As for the second part of your question (i.e. "what are the mass and velocity?"), normally SGD is written: $$ \theta_t = \theta_{t-1} - \eta\hat{\nabla}\mathcal{L}(\theta_{t-1}) $$ as an update rule. Note that I'm using $\hat{\nabla}$ because we don't have the gradient; we just have an estimator of it. We can think of this as integrating a physical system, where $\theta$ is position and $\hat{\nabla}$ is velocity. I suppose $\eta$ is essentially $\Delta t$.

Let's define a velocity update to be "weighted": $$ v_{t+1} = \alpha v_t + (1-\alpha)\hat{\nabla}\mathcal{L}(\theta_{t-1}) $$ $$ \theta_{t+1} = \theta_t - \beta v_{t+1} $$ so that the instantaneous velocity at time $t+1$ is controlled by the "mass" $\alpha$. When $\alpha$ is high (i.e. 1), we simply use the velocity from last time, i.e. we are entirely driven by momentum. When $\alpha$ is low (i.e. 0), there is no momentum and the "particle" simply follows where the current "force" is pushing. (Note that I would not take the physical analogy too far though...)

Check out this article on momentum.


Disregarding my own advice above, here's my take on the "physics".

Consider a particle with time-varying position $x_t$, velocity $ v_t $, and mass $m$, undergoing an external force $F(x_t,t)$. We have (by $F=ma$): $$ \frac{dx^2_t}{dt^2} = \frac{1}{m}F(x_t,t) $$ which we can rewrite as: $$ \frac{dv_t}{dt} = \frac{1}{m}F(x_t,t)\;\;\;\;\;\&\;\;\;\;\; \frac{dx_t}{dt} = v_t $$ Discretizing the two equations to first-order (well, symplectic Euler, I guess) gives: \begin{align} v_{t+1} &= v_t + \frac{\Delta t}{m}F(x_t,t) \\ x_{t+1} &= x_t + v_{t+1} \Delta t \end{align} Now, just let $x_t=\theta_t$, $\eta=\Delta t$, and set the external force to be $F(x_t,t) = F(\theta)=\gamma\hat{\nabla}\mathcal{L}(\theta)$. Notice that as $m\rightarrow 0$, the contribution of $F$ becomes higher (i.e. momentum doesn't matter), whereas if $m\rightarrow \infty$, $v_t$ becomes a constant for all $t$ (nothing can move a huge neutron star from whatever its current trajectory is, right?).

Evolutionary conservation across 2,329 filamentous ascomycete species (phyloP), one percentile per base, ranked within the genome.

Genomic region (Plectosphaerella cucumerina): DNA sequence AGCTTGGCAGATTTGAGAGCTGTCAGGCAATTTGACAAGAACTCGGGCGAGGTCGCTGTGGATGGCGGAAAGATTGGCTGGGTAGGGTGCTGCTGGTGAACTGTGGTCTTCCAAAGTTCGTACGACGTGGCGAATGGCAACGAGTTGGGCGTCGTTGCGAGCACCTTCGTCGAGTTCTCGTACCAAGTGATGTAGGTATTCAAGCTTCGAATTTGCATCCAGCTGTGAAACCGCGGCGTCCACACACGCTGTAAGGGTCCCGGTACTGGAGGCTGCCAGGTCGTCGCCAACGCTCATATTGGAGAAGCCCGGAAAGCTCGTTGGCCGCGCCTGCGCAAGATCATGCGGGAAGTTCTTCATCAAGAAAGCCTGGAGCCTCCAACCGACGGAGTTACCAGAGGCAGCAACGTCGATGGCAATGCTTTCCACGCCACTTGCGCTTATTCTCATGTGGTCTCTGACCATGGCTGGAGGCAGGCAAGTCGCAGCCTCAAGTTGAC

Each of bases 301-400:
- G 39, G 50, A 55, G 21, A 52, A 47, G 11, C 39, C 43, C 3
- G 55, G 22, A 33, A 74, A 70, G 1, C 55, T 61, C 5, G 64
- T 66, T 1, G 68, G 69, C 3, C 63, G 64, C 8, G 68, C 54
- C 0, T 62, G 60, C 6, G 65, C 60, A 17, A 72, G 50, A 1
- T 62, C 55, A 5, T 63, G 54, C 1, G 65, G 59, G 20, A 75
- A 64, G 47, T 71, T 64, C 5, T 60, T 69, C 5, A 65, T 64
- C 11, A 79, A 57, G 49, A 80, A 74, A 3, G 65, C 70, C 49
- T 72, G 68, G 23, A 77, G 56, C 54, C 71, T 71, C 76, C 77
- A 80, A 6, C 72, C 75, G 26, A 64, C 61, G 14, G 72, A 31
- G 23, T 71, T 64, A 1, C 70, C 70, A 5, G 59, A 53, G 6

Also, let $p_t = mv_t$, $ \xi = \eta/m $, and $\kappa = \eta\gamma$. Then: \begin{align} p_{t+1} &= p_t + \kappa\hat{\nabla}\mathcal{L}(\theta_t) \\ \theta_{t+1} &= \theta_t + \xi p_{t+1} \end{align} This is pretty close to the momentum equations above, the main difference being the use of the weighted average. How can we get something more like that?

Well, let's try to add a friction force or drag, i.e: \begin{align} \frac{\partial x_t}{\partial t} &= v_t \\ \frac{\partial v_t}{\partial t} &= \frac{1}{m}\left( F(x_t) - \epsilon v_t \right) \end{align} Discretizing this one gives: $$ v_{t+1} = \left(1-\frac{\Delta t\epsilon}{m}\right)v_t + \frac{\Delta t}{m}F(x_t) \;\;\;\;\;\&\;\;\;\;\; x_{t+1} = x_t + \Delta t v_{t+1} $$ which we can translate into $$ p_{t+1} = \left(1-\frac{\eta\epsilon}{m}\right)p_t + \eta\gamma\hat{\nabla}\mathcal{L}(\theta_t) \;\;\;\;\;\&\;\;\;\;\; \theta_{t+1} = \theta_t + \frac{\eta}{m} p_{t+1} $$ which we can rewrite as $$ p_{t+1} = \alpha p_t + (1-\alpha)\hat{\nabla}\mathcal{L}(\theta_{t}) $$ $$ \theta_{t+1} = \theta_t - \beta p_{t+1} $$ where we have set: $$ \alpha = \frac{\eta\epsilon}{m},\;\;\;\;\; \beta = \frac{\eta}{m},\;\;\;\;\; \gamma = \frac{1}{\eta} - \frac{\epsilon}{m} $$ Notice that this last form is identical to the form of momentum at which we first looked!